Thus it will be appreciated that an operator need only refer to one display which can present any information required in an alphanumeric form. A simple analogue display could be incorporated in the form of asterisks with display indicating round numbers or tonnes actual working load and safe working load.
An additional advantage is that when a crane is unloaded but the jib is at a low elevation, provision can simply be made to warn the operator when the jib enters a dangerously low angle that is within the geometric spectrum of the crane but outside the load spectrum.
A still further advantage is that if safety regulations are altered or if the operator moves from one country to another with different safety regulations, these can easily be programmed into the microprocessor without physically altering the indicator, that is changing cams or circuits.
In the event of an automatic luffing or stowing facility being required it is simple to use the data processed by the microprocessor of the system to control servo operated motions for jib length, rope length, jib elevation and slew or height of load.
One embodiment of the invention will now be described in detail, by way of example, with reference to the accompanying drawings in which:
FIG. 1 is an elevation of a vehicle mounted crane incorporating the invention,
FIG. 2 is a block diagram of a crane data processing system including a safe load indicator according to the invention,
FIG. 3 is a block diagram of details of the microprocessor for the system of FIG. 2,
FIG. 4 is a diagram of a display used in the system of FIG. 2.
FIG. 5 is a load measuring device and rope speed and direction transmitter for use on the crane shown in FIG. 1,
FIG. 6 shows the device and transmitter of FIG. 5 located on the crane of FIG. 1 and
FIG. 7 is another view of the rope speed and direction transmitter of FIG. 5.
The crane shown in the drawing FIG. 1 is one of several suitably provided with a data processing system according to the invention. The crane comprises a telescopic jib lower section 1, one or more extending upper sections 2 with the possibility of a fly jib or other load bearing structure to be fitted thereto, a crane superstructure 3 on which is mounted a cab 4, elevating means 5 (suitably a ram) for elevating the jib, and a vehicle chassis 6. The crane superstructure 3 is mounted to the vehicle 6 so that it can rotate about axis 7.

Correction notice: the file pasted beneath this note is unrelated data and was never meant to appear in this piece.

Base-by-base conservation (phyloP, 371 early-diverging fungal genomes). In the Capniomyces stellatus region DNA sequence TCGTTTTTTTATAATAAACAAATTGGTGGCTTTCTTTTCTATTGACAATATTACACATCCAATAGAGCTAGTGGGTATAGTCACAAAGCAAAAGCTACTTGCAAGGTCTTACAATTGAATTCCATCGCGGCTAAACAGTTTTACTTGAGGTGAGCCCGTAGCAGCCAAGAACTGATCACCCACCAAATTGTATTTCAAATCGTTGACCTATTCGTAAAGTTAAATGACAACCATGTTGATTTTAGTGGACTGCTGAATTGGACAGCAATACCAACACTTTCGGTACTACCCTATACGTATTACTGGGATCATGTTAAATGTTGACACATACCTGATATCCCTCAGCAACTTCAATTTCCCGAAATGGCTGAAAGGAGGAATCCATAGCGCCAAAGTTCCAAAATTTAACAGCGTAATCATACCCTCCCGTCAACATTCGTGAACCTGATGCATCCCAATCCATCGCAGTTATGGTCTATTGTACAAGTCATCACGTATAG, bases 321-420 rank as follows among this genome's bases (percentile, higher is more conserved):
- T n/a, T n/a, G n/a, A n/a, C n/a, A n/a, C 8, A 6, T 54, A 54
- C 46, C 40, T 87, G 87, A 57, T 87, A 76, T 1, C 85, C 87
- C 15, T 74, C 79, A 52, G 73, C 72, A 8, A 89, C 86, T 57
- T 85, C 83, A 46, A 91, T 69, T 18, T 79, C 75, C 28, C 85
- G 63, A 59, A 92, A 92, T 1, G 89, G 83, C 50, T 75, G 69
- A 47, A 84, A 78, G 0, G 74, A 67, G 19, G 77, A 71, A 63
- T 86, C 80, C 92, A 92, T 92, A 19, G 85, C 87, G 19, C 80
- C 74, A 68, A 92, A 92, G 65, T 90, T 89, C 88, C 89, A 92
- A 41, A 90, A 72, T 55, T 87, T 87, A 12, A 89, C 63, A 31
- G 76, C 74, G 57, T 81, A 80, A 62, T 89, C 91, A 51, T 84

In a no load state the crane jib head 9 is at an elevation θo which approximately (self weight causing a slight differential) equals that at the crane foot or jib base and can be measured by a suitable detector either close to the jib pivot 8 at the jib base or else in the elevating means 5. In a loaded state represented in considerable over distortion by the broken lines in FIG. 1 the jib head is at an elevation θ1. The angle θ1 can be measured by a suitable detector at the head of the boom, other detectors being located at the jib base close to the jib pivot and along the length of the jib (if required) being used to establish the formed shape of the jib. The length of the jib from pivot 8 to head 9 can be measured by suitable means such as a cable running from the jib head to a spring loaded drum at the jib base. The drum is connected to a known digital transmitter. The cable besides measuring jib length is used to power an upper inclinometer 21 at the jib head which detects angle θ1. Signals from the inclinometer 21 are passed down the cable. The no load radius R0 can then be calculated by a microprocessor provided in the crane and displayed on display 10 mounted in cab 4 and fed with data from the detectors. In the loaded stage the downward deflection of the jib causes the angle of the jib head to reduce to θ1 ; also the radius of the jib will increase to R1. Both the deflection and radius are easily indicated digitally on the display 10. Whilst the deflection of the jib has per se a safe limit the increase in radius affects the tendency of the crane to tipping and therefore increase in radius which itself is a variable must be used to modify the load limit for a given radius Ro. The reduction of crane variables such as these to digital data clearly ensure the accuracy and effectiveness of the data. On or before reaching any safe limit the microprocessor causes an alarm to sound on an audio alarm 24 and/or a visual alarm on display 10 and a motion cut relay 26 can be made to operate to prevent entering an unsafe condition.
In FIG. 2 the crane data system is diagrammatically shown in which detectors and controls 11 to 21 feed various crane variables to the microprocessor 22 and this feeds in digital form treated data to display 10. In particular, microcomputer 22, powered by the power supply, receives its input signals via serial link 1 and serial link 3. Lower inclinometer 11, length sensor 13, load measuring device 16 and rope speed, rope direction transmitter 20 provide their respective signals along lines to a first multiplexer.